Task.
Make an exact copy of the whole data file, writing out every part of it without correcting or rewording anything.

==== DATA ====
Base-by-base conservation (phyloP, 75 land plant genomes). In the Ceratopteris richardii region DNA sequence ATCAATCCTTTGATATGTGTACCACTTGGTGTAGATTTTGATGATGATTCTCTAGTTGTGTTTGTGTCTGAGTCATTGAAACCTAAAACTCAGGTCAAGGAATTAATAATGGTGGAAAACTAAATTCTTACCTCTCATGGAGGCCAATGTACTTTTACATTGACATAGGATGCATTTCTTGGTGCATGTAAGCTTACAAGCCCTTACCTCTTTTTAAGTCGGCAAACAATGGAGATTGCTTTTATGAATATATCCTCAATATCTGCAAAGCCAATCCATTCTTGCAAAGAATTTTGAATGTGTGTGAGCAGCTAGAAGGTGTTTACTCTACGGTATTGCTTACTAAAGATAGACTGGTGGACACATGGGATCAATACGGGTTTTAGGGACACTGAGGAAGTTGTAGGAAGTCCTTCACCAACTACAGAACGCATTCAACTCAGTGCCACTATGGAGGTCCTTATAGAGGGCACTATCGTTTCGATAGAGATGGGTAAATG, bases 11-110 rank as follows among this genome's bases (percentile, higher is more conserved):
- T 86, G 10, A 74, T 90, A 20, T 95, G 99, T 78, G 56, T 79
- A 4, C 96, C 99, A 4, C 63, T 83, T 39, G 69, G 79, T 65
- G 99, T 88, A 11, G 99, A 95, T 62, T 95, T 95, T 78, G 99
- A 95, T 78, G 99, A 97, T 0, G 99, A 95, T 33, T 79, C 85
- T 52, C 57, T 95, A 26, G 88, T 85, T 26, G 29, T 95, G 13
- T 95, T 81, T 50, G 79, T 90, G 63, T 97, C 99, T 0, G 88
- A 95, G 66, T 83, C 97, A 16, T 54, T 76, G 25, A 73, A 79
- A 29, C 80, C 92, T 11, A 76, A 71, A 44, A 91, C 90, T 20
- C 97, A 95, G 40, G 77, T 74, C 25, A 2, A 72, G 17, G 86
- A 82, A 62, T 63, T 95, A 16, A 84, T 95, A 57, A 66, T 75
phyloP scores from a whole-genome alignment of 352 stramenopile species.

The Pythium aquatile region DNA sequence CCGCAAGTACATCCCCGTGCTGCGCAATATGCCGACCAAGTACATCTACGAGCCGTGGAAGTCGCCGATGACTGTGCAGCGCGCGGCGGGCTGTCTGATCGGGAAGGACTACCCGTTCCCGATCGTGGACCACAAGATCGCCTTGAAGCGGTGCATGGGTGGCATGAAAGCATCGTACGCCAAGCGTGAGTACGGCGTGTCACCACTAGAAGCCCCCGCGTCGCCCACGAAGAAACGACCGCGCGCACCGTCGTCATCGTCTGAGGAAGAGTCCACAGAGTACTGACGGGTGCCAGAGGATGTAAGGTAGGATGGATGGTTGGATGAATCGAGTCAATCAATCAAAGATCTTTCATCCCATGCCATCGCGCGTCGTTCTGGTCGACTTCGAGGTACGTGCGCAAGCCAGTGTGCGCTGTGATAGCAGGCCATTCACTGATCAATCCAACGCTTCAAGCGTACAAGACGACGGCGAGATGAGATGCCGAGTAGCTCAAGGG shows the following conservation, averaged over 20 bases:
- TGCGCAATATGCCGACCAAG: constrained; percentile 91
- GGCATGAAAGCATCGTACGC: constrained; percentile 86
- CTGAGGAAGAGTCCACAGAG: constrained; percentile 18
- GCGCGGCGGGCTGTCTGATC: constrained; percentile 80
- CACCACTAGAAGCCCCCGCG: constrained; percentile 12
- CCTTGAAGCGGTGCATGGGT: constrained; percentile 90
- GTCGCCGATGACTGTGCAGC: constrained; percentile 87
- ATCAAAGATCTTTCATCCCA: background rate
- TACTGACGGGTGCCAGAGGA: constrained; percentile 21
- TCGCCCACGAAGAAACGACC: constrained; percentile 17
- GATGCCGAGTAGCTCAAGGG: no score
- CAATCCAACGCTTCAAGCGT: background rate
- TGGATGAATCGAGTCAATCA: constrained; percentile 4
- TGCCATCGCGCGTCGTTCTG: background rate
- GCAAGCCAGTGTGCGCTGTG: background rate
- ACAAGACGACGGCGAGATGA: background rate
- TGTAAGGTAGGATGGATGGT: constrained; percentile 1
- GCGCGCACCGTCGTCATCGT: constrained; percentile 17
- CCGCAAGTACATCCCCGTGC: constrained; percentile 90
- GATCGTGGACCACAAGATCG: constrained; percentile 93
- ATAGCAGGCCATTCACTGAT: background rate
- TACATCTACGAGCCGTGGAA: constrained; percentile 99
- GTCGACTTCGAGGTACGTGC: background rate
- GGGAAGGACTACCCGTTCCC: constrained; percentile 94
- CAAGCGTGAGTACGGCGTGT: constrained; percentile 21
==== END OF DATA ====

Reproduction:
Base-by-base conservation (phyloP, 75 land plant genomes). In the Ceratopteris richardii region DNA sequence ATCAATCCTTTGATATGTGTACCACTTGGTGTAGATTTTGATGATGATTCTCTAGTTGTGTTTGTGTCTGAGTCATTGAAACCTAAAACTCAGGTCAAGGAATTAATAATGGTGGAAAACTAAATTCTTACCTCTCATGGAGGCCAATGTACTTTTACATTGACATAGGATGCATTTCTTGGTGCATGTAAGCTTACAAGCCCTTACCTCTTTTTAAGTCGGCAAACAATGGAGATTGCTTTTATGAATATATCCTCAATATCTGCAAAGCCAATCCATTCTTGCAAAGAATTTTGAATGTGTGTGAGCAGCTAGAAGGTGTTTACTCTACGGTATTGCTTACTAAAGATAGACTGGTGGACACATGGGATCAATACGGGTTTTAGGGACACTGAGGAAGTTGTAGGAAGTCCTTCACCAACTACAGAACGCATTCAACTCAGTGCCACTATGGAGGTCCTTATAGAGGGCACTATCGTTTCGATAGAGATGGGTAAATG, bases 11-110 rank as follows among this genome's bases (percentile, higher is more conserved):
- T 86, G 10, A 74, T 90, A 20, T 95, G 99, T 78, G 56, T 79
- A 4, C 96, C 99, A 4, C 63, T 83, T 39, G 69, G 79, T 65
- G 99, T 88, A 11, G 99, A 95, T 62, T 95, T 95, T 78, G 99
- A 95, T 78, G 99, A 97, T 0, G 99, A 95, T 33, T 79, C 85
- T 52, C 57, T 95, A 26, G 88, T 85, T 26, G 29, T 95, G 13
- T 95, T 81, T 50, G 79, T 90, G 63, T 97, C 99, T 0, G 88
- A 95, G 66, T 83, C 97, A 16, T 54, T 76, G 25, A 73, A 79
- A 29, C 80, C 92, T 11, A 76, A 71, A 44, A 91, C 90, T 20
- C 97, A 95, G 40, G 77, T 74, C 25, A 2, A 72, G 17, G 86
- A 82, A 62, T 63, T 95, A 16, A 84, T 95, A 57, A 66, T 75
phyloP scores from a whole-genome alignment of 352 stramenopile species.

The Pythium aquatile region DNA sequence CCGCAAGTACATCCCCGTGCTGCGCAATATGCCGACCAAGTACATCTACGAGCCGTGGAAGTCGCCGATGACTGTGCAGCGCGCGGCGGGCTGTCTGATCGGGAAGGACTACCCGTTCCCGATCGTGGACCACAAGATCGCCTTGAAGCGGTGCATGGGTGGCATGAAAGCATCGTACGCCAAGCGTGAGTACGGCGTGTCACCACTAGAAGCCCCCGCGTCGCCCACGAAGAAACGACCGCGCGCACCGTCGTCATCGTCTGAGGAAGAGTCCACAGAGTACTGACGGGTGCCAGAGGATGTAAGGTAGGATGGATGGTTGGATGAATCGAGTCAATCAATCAAAGATCTTTCATCCCATGCCATCGCGCGTCGTTCTGGTCGACTTCGAGGTACGTGCGCAAGCCAGTGTGCGCTGTGATAGCAGGCCATTCACTGATCAATCCAACGCTTCAAGCGTACAAGACGACGGCGAGATGAGATGCCGAGTAGCTCAAGGG shows the following conservation, averaged over 20 bases:
- TGCGCAATATGCCGACCAAG: constrained; percentile 91
- GGCATGAAAGCATCGTACGC: constrained; percentile 86
- CTGAGGAAGAGTCCACAGAG: constrained; percentile 18
- GCGCGGCGGGCTGTCTGATC: constrained; percentile 80
- CACCACTAGAAGCCCCCGCG: constrained; percentile 12
- CCTTGAAGCGGTGCATGGGT: constrained; percentile 90
- GTCGCCGATGACTGTGCAGC: constrained; percentile 87
- ATCAAAGATCTTTCATCCCA: background rate
- TACTGACGGGTGCCAGAGGA: constrained; percentile 21
- TCGCCCACGAAGAAACGACC: constrained; percentile 17
- GATGCCGAGTAGCTCAAGGG: no score
- CAATCCAACGCTTCAAGCGT: background rate
- TGGATGAATCGAGTCAATCA: constrained; percentile 4
- TGCCATCGCGCGTCGTTCTG: background rate
- GCAAGCCAGTGTGCGCTGTG: background rate
- ACAAGACGACGGCGAGATGA: background rate
- TGTAAGGTAGGATGGATGGT: constrained; percentile 1
- GCGCGCACCGTCGTCATCGT: constrained; percentile 17
- CCGCAAGTACATCCCCGTGC: constrained; percentile 90
- GATCGTGGACCACAAGATCG: constrained; percentile 93
- ATAGCAGGCCATTCACTGAT: background rate
- TACATCTACGAGCCGTGGAA: constrained; percentile 99
- GTCGACTTCGAGGTACGTGC: background rate
- GGGAAGGACTACCCGTTCCC: constrained; percentile 94
- CAAGCGTGAGTACGGCGTGT: constrained; percentile 21